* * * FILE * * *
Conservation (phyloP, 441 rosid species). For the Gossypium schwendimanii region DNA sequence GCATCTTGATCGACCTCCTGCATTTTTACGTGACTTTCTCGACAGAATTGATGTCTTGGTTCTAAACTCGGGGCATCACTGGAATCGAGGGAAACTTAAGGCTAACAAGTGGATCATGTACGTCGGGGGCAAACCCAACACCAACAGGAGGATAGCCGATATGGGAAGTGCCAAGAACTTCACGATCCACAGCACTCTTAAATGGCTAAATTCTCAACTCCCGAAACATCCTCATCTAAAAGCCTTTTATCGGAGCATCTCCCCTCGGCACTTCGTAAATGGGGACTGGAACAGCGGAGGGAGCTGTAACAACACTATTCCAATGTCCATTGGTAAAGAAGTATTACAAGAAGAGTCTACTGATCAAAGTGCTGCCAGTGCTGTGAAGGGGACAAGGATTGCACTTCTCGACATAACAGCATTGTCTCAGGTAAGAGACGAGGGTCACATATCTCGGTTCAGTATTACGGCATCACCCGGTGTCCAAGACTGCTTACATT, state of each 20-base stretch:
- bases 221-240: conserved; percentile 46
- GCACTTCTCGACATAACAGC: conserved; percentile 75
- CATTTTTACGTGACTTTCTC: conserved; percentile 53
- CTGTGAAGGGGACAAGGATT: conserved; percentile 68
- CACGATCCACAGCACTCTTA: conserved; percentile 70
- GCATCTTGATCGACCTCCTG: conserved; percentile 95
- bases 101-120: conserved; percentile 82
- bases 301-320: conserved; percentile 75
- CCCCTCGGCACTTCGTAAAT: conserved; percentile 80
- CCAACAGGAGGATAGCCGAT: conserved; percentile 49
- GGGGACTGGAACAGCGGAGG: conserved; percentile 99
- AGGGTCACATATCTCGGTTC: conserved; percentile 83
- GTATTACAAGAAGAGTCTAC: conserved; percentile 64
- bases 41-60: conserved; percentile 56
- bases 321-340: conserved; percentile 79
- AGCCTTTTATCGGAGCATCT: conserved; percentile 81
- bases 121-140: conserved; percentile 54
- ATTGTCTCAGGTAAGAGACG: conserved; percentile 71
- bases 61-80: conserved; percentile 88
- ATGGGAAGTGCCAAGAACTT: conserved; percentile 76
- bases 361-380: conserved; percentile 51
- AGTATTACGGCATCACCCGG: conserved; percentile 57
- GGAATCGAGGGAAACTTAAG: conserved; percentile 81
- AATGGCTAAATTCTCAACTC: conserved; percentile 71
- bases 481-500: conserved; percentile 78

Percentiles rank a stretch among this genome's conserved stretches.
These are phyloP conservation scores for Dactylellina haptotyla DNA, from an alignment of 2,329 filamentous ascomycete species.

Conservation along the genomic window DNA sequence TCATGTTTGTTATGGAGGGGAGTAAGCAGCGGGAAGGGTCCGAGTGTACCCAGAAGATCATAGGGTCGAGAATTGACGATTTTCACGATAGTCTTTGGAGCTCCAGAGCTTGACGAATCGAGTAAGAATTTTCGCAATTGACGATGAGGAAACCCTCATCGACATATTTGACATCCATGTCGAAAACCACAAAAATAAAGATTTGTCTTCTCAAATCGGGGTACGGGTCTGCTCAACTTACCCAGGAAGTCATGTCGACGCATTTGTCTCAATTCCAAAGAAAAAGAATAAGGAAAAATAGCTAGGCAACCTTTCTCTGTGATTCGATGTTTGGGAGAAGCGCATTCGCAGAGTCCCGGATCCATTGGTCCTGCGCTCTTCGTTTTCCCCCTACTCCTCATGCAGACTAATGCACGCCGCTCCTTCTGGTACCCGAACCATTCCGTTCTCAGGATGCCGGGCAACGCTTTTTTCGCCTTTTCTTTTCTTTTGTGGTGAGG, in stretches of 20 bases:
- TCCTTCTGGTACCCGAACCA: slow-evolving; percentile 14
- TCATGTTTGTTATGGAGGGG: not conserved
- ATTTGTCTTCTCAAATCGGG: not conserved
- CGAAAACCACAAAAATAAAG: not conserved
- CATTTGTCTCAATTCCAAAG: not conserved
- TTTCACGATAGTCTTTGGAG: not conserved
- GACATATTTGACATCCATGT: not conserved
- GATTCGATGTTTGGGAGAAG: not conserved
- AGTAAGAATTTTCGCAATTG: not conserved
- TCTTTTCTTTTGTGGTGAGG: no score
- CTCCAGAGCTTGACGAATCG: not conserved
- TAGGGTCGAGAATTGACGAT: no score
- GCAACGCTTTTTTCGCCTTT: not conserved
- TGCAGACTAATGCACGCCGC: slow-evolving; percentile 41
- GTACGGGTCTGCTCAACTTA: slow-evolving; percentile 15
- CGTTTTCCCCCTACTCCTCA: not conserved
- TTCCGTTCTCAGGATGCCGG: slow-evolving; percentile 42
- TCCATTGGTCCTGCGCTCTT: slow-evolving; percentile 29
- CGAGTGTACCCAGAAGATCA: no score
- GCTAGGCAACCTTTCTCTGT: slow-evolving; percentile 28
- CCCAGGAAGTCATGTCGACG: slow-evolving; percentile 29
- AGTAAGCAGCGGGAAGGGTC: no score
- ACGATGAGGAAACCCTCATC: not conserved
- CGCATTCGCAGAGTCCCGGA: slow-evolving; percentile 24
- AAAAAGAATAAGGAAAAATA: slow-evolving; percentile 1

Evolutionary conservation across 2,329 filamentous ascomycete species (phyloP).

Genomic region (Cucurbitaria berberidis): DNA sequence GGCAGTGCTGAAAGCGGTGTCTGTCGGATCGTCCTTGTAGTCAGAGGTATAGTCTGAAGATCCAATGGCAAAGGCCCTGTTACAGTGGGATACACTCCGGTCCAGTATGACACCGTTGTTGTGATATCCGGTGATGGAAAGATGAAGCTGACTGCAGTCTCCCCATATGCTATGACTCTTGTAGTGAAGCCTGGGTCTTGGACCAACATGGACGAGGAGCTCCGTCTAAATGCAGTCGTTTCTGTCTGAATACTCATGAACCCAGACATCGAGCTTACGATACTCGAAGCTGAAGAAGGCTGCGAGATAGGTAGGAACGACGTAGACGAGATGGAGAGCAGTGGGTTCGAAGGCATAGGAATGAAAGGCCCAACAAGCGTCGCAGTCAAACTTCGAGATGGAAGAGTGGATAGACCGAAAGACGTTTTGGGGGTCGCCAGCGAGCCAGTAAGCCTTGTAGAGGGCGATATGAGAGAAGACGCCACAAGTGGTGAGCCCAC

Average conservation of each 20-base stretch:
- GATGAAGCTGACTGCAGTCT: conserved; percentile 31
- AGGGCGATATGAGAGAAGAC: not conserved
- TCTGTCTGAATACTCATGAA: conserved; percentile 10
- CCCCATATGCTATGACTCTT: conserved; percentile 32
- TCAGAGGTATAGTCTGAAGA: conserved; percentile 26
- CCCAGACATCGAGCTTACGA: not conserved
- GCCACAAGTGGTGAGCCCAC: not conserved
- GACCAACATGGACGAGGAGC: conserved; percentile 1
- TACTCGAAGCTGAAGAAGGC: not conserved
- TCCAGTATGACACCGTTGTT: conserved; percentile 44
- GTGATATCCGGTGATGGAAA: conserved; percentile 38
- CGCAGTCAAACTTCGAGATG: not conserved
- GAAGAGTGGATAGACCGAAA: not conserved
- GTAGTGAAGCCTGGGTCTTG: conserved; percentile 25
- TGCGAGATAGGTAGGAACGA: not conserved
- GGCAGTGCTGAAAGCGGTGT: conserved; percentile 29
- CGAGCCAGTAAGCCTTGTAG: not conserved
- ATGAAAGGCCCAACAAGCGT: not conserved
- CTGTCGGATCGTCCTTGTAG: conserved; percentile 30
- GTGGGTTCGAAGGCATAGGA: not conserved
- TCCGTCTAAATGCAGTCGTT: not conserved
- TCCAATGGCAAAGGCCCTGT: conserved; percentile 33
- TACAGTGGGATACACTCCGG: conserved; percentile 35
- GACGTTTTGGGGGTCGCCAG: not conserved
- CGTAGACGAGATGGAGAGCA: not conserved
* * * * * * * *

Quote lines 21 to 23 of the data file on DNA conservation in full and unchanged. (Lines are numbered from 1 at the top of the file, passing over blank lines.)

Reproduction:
- ATGGGAAGTGCCAAGAACTT: conserved; percentile 76
- bases 361-380: conserved; percentile 51
- AGTATTACGGCATCACCCGG: conserved; percentile 57